South African learner performance in international comparative studies remains persistently poor, resulting in questions about the quality of education offered to South African children across grades and phases of formal
schooling. In South Africa, grave concerns with regard to low levels of learner achievement pervade research initiatives and educational debates. Despite good intentions (such as policy and curricular reforms) and focus on implementation (such as
curriculum provision and teacher support), attainment (in the form of learner achievement) remain disappointingly low. This study draws on the preProgress in International Reading Literacy Study (prePIRLS) 2011 data, which places South African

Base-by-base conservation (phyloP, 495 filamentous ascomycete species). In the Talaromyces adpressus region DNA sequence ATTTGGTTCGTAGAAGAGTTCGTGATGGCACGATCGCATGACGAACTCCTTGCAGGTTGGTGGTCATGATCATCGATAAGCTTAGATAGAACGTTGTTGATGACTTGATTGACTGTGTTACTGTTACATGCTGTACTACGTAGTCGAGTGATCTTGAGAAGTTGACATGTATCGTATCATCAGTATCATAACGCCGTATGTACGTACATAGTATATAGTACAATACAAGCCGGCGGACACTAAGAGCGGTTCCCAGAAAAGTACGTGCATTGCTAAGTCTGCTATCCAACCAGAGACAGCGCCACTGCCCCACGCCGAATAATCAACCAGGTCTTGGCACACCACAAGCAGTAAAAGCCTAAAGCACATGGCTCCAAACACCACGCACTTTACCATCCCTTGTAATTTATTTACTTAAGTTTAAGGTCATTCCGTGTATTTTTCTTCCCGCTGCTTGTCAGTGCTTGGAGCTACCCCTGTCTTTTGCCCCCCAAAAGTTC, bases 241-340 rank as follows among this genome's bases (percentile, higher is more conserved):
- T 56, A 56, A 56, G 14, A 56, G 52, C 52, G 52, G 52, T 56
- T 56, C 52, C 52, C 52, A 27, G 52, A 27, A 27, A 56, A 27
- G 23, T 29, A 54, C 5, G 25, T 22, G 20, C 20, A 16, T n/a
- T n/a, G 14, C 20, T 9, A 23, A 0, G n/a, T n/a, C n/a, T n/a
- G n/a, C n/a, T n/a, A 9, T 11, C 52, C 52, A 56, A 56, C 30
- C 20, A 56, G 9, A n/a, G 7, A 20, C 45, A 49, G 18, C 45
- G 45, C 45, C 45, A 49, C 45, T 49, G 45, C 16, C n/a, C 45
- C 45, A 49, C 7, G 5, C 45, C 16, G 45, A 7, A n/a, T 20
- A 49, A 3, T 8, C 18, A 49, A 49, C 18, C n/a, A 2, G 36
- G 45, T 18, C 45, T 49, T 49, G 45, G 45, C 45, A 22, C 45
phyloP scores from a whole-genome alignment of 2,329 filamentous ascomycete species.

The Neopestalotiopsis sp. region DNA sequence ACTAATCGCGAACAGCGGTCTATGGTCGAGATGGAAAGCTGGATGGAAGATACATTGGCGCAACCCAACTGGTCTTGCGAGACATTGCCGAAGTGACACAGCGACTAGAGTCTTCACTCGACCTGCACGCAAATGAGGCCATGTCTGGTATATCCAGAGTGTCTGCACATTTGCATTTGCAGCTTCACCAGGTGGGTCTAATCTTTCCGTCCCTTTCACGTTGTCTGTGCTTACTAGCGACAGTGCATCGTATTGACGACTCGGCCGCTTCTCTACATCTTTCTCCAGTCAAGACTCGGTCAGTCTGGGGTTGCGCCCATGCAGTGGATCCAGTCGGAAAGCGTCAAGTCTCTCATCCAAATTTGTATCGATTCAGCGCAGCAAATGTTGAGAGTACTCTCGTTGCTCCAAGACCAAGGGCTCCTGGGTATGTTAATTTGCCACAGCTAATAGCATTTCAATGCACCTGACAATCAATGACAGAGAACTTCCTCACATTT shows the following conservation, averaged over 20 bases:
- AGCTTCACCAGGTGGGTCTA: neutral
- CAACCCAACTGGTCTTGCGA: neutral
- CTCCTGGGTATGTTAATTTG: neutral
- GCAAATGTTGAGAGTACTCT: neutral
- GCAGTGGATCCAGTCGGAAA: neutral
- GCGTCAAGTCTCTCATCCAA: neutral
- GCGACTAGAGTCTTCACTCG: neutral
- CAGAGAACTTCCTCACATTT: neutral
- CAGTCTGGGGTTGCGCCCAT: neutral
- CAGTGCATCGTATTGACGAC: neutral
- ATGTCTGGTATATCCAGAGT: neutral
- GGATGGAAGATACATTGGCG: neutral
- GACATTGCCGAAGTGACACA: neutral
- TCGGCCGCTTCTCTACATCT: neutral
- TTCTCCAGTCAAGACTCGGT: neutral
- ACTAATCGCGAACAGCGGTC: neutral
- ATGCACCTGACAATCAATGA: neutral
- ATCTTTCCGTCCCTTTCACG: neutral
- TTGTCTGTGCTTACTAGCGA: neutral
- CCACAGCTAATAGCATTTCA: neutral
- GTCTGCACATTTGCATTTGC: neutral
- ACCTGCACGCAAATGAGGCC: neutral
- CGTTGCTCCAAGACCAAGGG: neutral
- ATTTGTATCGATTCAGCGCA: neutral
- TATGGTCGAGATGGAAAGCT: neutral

Grade 4 learners’ results at 461, which is substantially below the international centre point of 500 (SE = 3.7). Results from the prePIRLS 2011 study are used as evidence of curricular attainment that has taken place at Grade 4 level across a
spectrum of 11 languages in South Africa. Benchmark results are further interrogated to provide evidence for possible improvement of curricular implementation at classroom level. Concluding remarks include reflections of how teacher practice can
benefit from evidence provided by international comparative studies.
Surette van Staden, Department of Science, Mathematics and Technology Education, University of Pretoria
Department Maths, Science and Technology Education